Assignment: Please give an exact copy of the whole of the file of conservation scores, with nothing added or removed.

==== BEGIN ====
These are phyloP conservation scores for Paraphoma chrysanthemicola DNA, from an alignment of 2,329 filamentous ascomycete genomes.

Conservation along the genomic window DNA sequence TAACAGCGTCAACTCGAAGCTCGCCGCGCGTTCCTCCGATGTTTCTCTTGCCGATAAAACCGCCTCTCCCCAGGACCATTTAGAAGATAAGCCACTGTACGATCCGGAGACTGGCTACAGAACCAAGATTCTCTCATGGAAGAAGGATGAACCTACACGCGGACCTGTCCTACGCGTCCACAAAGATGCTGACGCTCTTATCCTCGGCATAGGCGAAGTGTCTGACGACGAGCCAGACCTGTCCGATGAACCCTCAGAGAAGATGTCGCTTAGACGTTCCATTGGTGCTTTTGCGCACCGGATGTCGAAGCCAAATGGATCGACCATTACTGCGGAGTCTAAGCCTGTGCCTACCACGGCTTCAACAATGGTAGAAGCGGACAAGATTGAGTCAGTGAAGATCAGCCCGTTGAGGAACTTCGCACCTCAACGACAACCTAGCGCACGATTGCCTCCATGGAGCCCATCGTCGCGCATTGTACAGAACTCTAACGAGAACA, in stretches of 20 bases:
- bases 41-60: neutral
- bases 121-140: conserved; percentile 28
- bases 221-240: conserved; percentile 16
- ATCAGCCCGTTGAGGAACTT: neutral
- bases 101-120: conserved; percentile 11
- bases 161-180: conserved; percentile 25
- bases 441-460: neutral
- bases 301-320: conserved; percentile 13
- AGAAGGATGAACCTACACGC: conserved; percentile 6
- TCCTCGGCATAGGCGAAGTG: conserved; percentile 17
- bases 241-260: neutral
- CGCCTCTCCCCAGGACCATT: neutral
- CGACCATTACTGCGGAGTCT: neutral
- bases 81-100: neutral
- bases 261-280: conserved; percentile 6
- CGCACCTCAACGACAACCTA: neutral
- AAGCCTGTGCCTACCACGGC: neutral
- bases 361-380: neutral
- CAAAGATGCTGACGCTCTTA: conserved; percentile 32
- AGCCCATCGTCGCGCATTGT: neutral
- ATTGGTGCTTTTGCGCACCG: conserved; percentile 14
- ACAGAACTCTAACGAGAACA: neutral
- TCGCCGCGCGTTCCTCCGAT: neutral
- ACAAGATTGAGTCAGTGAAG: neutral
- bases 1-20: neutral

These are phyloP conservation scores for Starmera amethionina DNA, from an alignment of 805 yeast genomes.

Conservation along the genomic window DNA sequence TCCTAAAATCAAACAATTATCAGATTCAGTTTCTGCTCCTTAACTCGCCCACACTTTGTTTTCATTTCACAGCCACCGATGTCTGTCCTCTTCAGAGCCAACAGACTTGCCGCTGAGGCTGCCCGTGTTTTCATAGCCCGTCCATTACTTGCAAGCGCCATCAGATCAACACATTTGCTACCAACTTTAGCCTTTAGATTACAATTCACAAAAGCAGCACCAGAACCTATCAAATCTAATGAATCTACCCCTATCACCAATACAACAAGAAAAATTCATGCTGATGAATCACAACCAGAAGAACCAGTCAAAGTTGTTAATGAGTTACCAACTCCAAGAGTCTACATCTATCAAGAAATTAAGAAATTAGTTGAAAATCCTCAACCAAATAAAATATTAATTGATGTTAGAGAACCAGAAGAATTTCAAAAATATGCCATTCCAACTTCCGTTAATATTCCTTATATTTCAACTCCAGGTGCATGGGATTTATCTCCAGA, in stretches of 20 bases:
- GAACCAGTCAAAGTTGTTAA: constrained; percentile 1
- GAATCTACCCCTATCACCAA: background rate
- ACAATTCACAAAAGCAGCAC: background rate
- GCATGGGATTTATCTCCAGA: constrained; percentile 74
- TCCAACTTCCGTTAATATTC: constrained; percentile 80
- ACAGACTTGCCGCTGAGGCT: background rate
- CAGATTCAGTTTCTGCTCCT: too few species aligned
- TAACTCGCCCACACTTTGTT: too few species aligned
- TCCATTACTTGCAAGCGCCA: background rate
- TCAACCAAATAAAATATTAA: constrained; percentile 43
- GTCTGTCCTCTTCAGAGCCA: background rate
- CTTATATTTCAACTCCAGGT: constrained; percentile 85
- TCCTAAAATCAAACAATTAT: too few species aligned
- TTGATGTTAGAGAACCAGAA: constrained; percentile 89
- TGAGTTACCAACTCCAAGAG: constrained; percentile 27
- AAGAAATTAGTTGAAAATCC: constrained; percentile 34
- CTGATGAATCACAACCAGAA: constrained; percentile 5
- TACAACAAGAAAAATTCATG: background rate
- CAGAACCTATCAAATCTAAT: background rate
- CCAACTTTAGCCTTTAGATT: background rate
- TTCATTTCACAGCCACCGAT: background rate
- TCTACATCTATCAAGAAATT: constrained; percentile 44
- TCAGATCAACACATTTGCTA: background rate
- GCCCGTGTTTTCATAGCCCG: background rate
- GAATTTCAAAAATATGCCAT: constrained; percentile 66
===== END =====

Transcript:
These are phyloP conservation scores for Paraphoma chrysanthemicola DNA, from an alignment of 2,329 filamentous ascomycete genomes.

Conservation along the genomic window DNA sequence TAACAGCGTCAACTCGAAGCTCGCCGCGCGTTCCTCCGATGTTTCTCTTGCCGATAAAACCGCCTCTCCCCAGGACCATTTAGAAGATAAGCCACTGTACGATCCGGAGACTGGCTACAGAACCAAGATTCTCTCATGGAAGAAGGATGAACCTACACGCGGACCTGTCCTACGCGTCCACAAAGATGCTGACGCTCTTATCCTCGGCATAGGCGAAGTGTCTGACGACGAGCCAGACCTGTCCGATGAACCCTCAGAGAAGATGTCGCTTAGACGTTCCATTGGTGCTTTTGCGCACCGGATGTCGAAGCCAAATGGATCGACCATTACTGCGGAGTCTAAGCCTGTGCCTACCACGGCTTCAACAATGGTAGAAGCGGACAAGATTGAGTCAGTGAAGATCAGCCCGTTGAGGAACTTCGCACCTCAACGACAACCTAGCGCACGATTGCCTCCATGGAGCCCATCGTCGCGCATTGTACAGAACTCTAACGAGAACA, in stretches of 20 bases:
- bases 41-60: neutral
- bases 121-140: conserved; percentile 28
- bases 221-240: conserved; percentile 16
- ATCAGCCCGTTGAGGAACTT: neutral
- bases 101-120: conserved; percentile 11
- bases 161-180: conserved; percentile 25
- bases 441-460: neutral
- bases 301-320: conserved; percentile 13
- AGAAGGATGAACCTACACGC: conserved; percentile 6
- TCCTCGGCATAGGCGAAGTG: conserved; percentile 17
- bases 241-260: neutral
- CGCCTCTCCCCAGGACCATT: neutral
- CGACCATTACTGCGGAGTCT: neutral
- bases 81-100: neutral
- bases 261-280: conserved; percentile 6
- CGCACCTCAACGACAACCTA: neutral
- AAGCCTGTGCCTACCACGGC: neutral
- bases 361-380: neutral
- CAAAGATGCTGACGCTCTTA: conserved; percentile 32
- AGCCCATCGTCGCGCATTGT: neutral
- ATTGGTGCTTTTGCGCACCG: conserved; percentile 14
- ACAGAACTCTAACGAGAACA: neutral
- TCGCCGCGCGTTCCTCCGAT: neutral
- ACAAGATTGAGTCAGTGAAG: neutral
- bases 1-20: neutral

These are phyloP conservation scores for Starmera amethionina DNA, from an alignment of 805 yeast genomes.

Conservation along the genomic window DNA sequence TCCTAAAATCAAACAATTATCAGATTCAGTTTCTGCTCCTTAACTCGCCCACACTTTGTTTTCATTTCACAGCCACCGATGTCTGTCCTCTTCAGAGCCAACAGACTTGCCGCTGAGGCTGCCCGTGTTTTCATAGCCCGTCCATTACTTGCAAGCGCCATCAGATCAACACATTTGCTACCAACTTTAGCCTTTAGATTACAATTCACAAAAGCAGCACCAGAACCTATCAAATCTAATGAATCTACCCCTATCACCAATACAACAAGAAAAATTCATGCTGATGAATCACAACCAGAAGAACCAGTCAAAGTTGTTAATGAGTTACCAACTCCAAGAGTCTACATCTATCAAGAAATTAAGAAATTAGTTGAAAATCCTCAACCAAATAAAATATTAATTGATGTTAGAGAACCAGAAGAATTTCAAAAATATGCCATTCCAACTTCCGTTAATATTCCTTATATTTCAACTCCAGGTGCATGGGATTTATCTCCAGA, in stretches of 20 bases:
- GAACCAGTCAAAGTTGTTAA: constrained; percentile 1
- GAATCTACCCCTATCACCAA: background rate
- ACAATTCACAAAAGCAGCAC: background rate
- GCATGGGATTTATCTCCAGA: constrained; percentile 74
- TCCAACTTCCGTTAATATTC: constrained; percentile 80
- ACAGACTTGCCGCTGAGGCT: background rate
- CAGATTCAGTTTCTGCTCCT: too few species aligned
- TAACTCGCCCACACTTTGTT: too few species aligned
- TCCATTACTTGCAAGCGCCA: background rate
- TCAACCAAATAAAATATTAA: constrained; percentile 43
- GTCTGTCCTCTTCAGAGCCA: background rate
- CTTATATTTCAACTCCAGGT: constrained; percentile 85
- TCCTAAAATCAAACAATTAT: too few species aligned
- TTGATGTTAGAGAACCAGAA: constrained; percentile 89
- TGAGTTACCAACTCCAAGAG: constrained; percentile 27
- AAGAAATTAGTTGAAAATCC: constrained; percentile 34
- CTGATGAATCACAACCAGAA: constrained; percentile 5
- TACAACAAGAAAAATTCATG: background rate
- CAGAACCTATCAAATCTAAT: background rate
- CCAACTTTAGCCTTTAGATT: background rate
- TTCATTTCACAGCCACCGAT: background rate
- TCTACATCTATCAAGAAATT: constrained; percentile 44
- TCAGATCAACACATTTGCTA: background rate
- GCCCGTGTTTTCATAGCCCG: background rate
- GAATTTCAAAAATATGCCAT: constrained; percentile 66